From the Dean
photography by denmarsh
Each issue of Pitt Law Magazine is filled with stories of the many, diverse ways Pitt Law faculty, students and your fellow alums are making a difference. This third issue of the Magazine is no exception, as it focuses on members of the Pitt Law community who are effecting change and changing lives in virtually every corner of the world.
From faculty involvement in law reform efforts, to student internships in government agencies, law firms, and NGO’s from Peru to Prishtina, to LL.M. graduates playing important roles in the governments of developing democracies—international law at Pitt is characterized by cross-cultural learning and engagement. In our increasingly “flat” world, the implications of globalization arise and are addressed in courses ranging from civil procedure to intellectual property, and a third of our faculty address international or comparative law issues in their scholarship or service activities. The emphasis on advancing the rule of law around the world and a commitment to preparing our students to practice in a global economy should come as no surprise given the University’s increasing recognition worldwide as a leader in education. (Pitt was ranked 37th on a recent listing of the world’s leading universities.)
But a growing emphasis on international education is not the only way that legal education is changing these days, as you will see from other features in this issue. Professor Tom Ross’ provocative article argues that law schools can and should do more to prepare their students to face ethical and legal challenges in practice. And Professor David Herring’s innovative work applying behavioral biology research toward improved placement of children in foster care, a collaborative effort with researchers in Pitt’s School of Social Work, embodies a new understanding of the role legal scholars can play in collaborative research.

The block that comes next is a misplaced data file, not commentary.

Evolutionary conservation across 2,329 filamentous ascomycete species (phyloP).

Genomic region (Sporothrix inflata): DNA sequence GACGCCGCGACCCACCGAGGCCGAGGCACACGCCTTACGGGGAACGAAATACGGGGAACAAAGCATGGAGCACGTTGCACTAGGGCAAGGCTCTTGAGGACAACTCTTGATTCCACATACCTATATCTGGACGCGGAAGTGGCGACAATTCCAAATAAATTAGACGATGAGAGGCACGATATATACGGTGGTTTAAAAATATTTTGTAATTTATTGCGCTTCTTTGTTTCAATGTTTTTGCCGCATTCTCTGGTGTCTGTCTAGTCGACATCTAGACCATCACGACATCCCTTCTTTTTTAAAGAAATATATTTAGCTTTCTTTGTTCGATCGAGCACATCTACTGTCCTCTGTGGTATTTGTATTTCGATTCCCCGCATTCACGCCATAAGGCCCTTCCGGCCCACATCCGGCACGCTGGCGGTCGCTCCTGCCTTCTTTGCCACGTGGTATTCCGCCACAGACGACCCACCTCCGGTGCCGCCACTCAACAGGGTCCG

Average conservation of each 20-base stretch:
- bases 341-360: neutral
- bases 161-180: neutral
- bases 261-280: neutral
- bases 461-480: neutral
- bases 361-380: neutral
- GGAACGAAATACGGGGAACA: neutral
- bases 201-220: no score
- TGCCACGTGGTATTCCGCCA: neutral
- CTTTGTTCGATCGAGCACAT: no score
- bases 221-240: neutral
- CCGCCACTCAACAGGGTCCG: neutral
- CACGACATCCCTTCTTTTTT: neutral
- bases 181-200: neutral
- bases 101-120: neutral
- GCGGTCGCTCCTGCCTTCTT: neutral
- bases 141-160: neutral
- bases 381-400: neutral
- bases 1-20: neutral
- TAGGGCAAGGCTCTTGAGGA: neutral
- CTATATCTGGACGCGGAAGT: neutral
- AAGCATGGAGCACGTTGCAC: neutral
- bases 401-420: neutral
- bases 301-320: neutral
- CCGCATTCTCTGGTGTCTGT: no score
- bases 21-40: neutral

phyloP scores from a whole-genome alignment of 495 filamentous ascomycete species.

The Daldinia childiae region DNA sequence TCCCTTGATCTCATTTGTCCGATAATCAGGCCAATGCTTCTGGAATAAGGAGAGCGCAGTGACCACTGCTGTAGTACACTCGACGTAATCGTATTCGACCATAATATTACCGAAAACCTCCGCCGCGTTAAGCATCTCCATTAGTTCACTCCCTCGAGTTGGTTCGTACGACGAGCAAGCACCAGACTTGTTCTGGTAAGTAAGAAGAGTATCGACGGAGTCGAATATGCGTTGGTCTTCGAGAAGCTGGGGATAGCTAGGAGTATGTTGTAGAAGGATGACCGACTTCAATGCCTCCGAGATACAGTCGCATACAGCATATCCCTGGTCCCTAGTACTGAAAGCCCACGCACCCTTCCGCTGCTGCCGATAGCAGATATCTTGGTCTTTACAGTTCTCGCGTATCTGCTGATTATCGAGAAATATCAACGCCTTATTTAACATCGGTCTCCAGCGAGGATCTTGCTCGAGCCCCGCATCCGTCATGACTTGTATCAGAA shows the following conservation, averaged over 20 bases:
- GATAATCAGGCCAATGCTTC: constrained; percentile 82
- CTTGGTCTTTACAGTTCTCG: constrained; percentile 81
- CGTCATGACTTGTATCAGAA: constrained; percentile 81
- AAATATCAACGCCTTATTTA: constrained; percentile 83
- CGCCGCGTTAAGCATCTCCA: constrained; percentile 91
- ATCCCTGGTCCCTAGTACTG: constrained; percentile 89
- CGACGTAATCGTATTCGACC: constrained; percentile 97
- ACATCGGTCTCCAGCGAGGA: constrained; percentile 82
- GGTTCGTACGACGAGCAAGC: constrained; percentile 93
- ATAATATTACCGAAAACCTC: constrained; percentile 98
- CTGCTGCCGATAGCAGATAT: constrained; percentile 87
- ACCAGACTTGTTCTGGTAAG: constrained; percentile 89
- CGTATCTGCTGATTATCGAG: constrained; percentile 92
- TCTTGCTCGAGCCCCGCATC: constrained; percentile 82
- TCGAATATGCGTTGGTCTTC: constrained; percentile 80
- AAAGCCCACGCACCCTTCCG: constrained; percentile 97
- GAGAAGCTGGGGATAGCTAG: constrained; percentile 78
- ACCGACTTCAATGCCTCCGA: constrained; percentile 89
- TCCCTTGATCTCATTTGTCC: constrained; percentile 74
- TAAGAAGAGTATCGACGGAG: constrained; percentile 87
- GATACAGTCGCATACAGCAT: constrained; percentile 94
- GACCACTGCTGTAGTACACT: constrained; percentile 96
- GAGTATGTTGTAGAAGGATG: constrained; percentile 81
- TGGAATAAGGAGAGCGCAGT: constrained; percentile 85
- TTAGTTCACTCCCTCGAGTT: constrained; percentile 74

Just as Pitt Law faculty are making a difference, so, too, are so many of your fellow alums—from the litigator turned sports licensing and sponsorship consultant Andy O’Hara to Scott Bullock who argued the landmark Kelo v. New London case before the U.S. Supreme Court.
A central goal of Pitt Law Magazine is to renew your connection to the School by increasing your awareness of the activities of faculty, students and your fellow alums. We know that alums feel connected when we receive letters and e-mails with your feedback and comments or see you participating in Law School events and programs. Financial support is another measure of connectedness, and financial support from alumni is critical to the School’s efforts to increase its recognition as a leader in legal education. For the first time this Spring, law firms took part in the inaugural Pitt Law Challenge—a friendly competition among graduates to help increase the level of alumni giving to Pitt Law. I want to personally thank each firm that participated in making this pilot project a success.
So, sit back and enjoy this issue of Pitt Law Magazine as we show how so many of you, and the faculty who have taught you, are truly making a difference in the world. I hope you enjoy this issue of the Magazine as much as we enjoy bringing it to you.